Several insurance companies released reserves in their workers' compensation business line in the second quarter as loss ratios among the top U.S. workers' compensation writers improved both year over year and sequentially.
Overall, U.S. workers' compensation premiums grew 8.2% year over year in the second quarter, and the industry's direct loss ratio improved by 2.0 percentage points. Direct premiums earned grew to $13.43 billion in the second quarter from $12.41 billion a year earlier, according to an S&P Global Market Intelligence analysis.
As some of the major impacts of the pandemic seemingly wind down, Piper Sandler analyst Paul Newsome said in an interview that it is hard to determine which factors are contributing to some of the insurers' results in the workers' compensation business line.
However, Newsome believes that ultimately there is likely to be a longer-term trend toward lower workers' compensation claims as the work environment continues to get safer.
Insurers release reserves
All of the top U.S. workers' compensation insurers booked direct loss ratios under 61%, and several major underwriters of the business line reported favorable reserve development in the second quarter.
Newsome noted that in general there had originally been a consensus that the pandemic would have a "much more significant negative impact" on workers' compensation, but that never quite played through and could be part of the reason why some companies are now releasing reserves.
Out of the group of top insurers, Liberty Mutual Holding Co. Inc. logged the highest loss ratio at 60.5%. During the company's second-quarter earnings call, an executive called workers' compensation line the "gift" that has been giving across most portfolios.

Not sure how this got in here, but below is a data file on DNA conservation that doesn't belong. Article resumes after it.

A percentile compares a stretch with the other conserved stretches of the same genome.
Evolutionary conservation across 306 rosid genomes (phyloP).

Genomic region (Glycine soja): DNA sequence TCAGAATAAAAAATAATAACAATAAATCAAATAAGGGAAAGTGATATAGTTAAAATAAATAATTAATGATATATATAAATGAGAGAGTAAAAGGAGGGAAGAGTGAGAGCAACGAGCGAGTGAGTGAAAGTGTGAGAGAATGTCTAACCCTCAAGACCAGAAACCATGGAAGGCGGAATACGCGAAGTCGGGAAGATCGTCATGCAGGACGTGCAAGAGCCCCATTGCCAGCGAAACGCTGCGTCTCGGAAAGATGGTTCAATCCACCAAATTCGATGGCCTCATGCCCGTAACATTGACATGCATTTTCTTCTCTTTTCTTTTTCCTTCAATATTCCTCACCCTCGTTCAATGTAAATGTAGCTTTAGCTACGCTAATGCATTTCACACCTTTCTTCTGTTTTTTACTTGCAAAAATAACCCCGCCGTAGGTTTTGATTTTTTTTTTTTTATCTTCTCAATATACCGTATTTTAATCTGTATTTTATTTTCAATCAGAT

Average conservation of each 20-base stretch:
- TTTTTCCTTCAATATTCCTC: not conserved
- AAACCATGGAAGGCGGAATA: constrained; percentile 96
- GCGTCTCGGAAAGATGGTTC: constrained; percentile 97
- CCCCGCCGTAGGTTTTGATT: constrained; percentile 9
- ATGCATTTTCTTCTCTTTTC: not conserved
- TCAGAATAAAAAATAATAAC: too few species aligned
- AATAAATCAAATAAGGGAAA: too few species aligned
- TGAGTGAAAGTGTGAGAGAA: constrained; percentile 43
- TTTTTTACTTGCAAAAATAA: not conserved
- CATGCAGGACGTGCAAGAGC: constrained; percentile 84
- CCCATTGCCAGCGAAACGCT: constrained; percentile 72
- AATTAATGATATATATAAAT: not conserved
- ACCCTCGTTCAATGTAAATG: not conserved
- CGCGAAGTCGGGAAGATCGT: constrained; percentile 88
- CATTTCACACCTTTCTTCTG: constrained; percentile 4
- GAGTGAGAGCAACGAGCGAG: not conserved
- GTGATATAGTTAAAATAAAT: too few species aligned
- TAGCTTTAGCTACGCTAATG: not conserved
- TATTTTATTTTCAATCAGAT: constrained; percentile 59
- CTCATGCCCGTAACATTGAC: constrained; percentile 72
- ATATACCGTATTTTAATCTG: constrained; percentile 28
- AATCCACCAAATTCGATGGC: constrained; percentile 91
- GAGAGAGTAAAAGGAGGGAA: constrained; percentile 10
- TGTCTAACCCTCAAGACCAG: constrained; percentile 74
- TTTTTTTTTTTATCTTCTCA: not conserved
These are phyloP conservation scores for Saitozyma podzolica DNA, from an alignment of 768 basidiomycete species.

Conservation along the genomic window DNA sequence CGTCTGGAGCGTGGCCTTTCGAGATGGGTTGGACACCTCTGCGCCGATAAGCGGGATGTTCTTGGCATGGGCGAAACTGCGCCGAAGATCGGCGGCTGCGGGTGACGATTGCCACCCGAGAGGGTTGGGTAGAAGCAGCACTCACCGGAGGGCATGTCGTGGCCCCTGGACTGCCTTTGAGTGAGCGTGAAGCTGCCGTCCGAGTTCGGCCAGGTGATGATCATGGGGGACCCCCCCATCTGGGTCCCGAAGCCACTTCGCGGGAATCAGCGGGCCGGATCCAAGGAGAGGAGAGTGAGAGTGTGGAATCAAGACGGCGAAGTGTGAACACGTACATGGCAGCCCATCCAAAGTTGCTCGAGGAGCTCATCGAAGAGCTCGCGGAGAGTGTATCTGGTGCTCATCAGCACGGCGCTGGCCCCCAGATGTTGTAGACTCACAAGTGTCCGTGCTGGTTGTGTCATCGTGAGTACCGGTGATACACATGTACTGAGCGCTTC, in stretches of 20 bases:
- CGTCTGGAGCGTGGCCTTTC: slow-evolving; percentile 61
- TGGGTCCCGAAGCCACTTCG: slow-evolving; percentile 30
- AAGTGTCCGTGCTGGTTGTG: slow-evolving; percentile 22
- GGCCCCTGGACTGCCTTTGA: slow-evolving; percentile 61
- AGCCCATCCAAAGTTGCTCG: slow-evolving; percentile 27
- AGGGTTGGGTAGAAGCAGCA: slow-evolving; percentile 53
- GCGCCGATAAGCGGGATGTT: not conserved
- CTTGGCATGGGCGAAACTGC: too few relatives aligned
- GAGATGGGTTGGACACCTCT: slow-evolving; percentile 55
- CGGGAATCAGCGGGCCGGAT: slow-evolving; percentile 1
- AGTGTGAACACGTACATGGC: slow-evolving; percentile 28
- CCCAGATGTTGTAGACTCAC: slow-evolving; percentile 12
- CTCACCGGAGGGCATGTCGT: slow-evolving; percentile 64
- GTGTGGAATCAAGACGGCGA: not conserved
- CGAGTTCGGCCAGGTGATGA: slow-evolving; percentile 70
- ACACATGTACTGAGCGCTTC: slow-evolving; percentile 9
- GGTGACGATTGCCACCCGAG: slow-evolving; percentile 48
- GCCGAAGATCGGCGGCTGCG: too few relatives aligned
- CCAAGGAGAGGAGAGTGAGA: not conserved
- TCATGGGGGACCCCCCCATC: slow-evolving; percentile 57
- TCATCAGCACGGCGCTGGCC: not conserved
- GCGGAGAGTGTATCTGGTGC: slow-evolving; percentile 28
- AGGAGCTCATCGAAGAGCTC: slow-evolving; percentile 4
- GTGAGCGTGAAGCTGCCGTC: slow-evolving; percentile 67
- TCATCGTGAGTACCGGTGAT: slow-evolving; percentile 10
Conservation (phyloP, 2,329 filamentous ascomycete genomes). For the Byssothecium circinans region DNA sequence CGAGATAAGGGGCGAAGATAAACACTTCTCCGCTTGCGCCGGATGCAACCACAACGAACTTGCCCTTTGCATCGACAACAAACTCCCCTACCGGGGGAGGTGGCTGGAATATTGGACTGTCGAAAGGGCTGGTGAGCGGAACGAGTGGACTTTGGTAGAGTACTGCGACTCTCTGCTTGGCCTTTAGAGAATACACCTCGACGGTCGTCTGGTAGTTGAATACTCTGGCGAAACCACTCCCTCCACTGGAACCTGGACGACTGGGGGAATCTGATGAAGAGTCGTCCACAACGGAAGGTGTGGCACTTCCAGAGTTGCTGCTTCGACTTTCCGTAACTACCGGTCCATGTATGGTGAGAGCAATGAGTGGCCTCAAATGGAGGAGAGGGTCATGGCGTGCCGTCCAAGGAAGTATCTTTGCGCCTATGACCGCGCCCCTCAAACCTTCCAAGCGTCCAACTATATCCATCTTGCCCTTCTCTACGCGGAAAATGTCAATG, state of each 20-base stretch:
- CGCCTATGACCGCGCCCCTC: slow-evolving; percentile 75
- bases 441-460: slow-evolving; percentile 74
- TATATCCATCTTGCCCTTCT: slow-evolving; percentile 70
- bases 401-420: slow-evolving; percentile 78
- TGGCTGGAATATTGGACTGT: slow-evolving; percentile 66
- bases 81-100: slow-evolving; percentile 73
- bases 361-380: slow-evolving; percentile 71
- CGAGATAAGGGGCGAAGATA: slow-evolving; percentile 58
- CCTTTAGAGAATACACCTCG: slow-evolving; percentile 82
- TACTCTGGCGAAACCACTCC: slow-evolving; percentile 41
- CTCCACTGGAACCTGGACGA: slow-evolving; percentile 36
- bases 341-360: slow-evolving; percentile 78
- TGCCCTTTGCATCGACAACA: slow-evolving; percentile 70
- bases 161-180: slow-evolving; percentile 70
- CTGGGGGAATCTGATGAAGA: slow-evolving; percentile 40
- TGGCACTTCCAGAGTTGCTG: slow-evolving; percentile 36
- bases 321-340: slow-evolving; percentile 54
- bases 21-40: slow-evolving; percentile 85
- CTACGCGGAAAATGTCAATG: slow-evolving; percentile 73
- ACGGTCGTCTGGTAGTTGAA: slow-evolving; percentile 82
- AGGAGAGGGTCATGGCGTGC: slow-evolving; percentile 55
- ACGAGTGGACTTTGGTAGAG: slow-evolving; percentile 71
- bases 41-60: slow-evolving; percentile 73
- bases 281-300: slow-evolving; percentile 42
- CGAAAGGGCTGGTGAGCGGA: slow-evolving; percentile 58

However, the Liberty Mutual executive warned that compensation severity is expected to rise and noted workers' compensation medical inflation is picking up as utilization rates appear to return to more normal levels.
The Travelers Cos. Inc. booked a loss ratio of 35.4% in the second quarter and had net favorable prior year development of $202 million in its business insurance line that was driven by better-than-expected loss experience in workers' compensation across a number of accident years, among other factors.
The Hartford Financial Services Group Inc. logged a second-quarter loss ratio of 44.4% and reported a net favorable $58 million property and casualty prior accident year reserve development, citing workers' compensation as the largest contributor.
Travelers, which has historically been a leader in the workers' compensation space, again had the largest market share in the second quarter with 7.2%, slightly more than Hartford's approximately 6.6%.
Among the group, Amtrust Financial Services Inc (NY), ESOP. saw the largest year-over-year growth in the second quarter at 34.0%.
* Read S&P Global Market Intelligence's workers' compensation rate recap for the second quarter.
* Read more about the historic second-quarter property and casualty industry surplus erosion.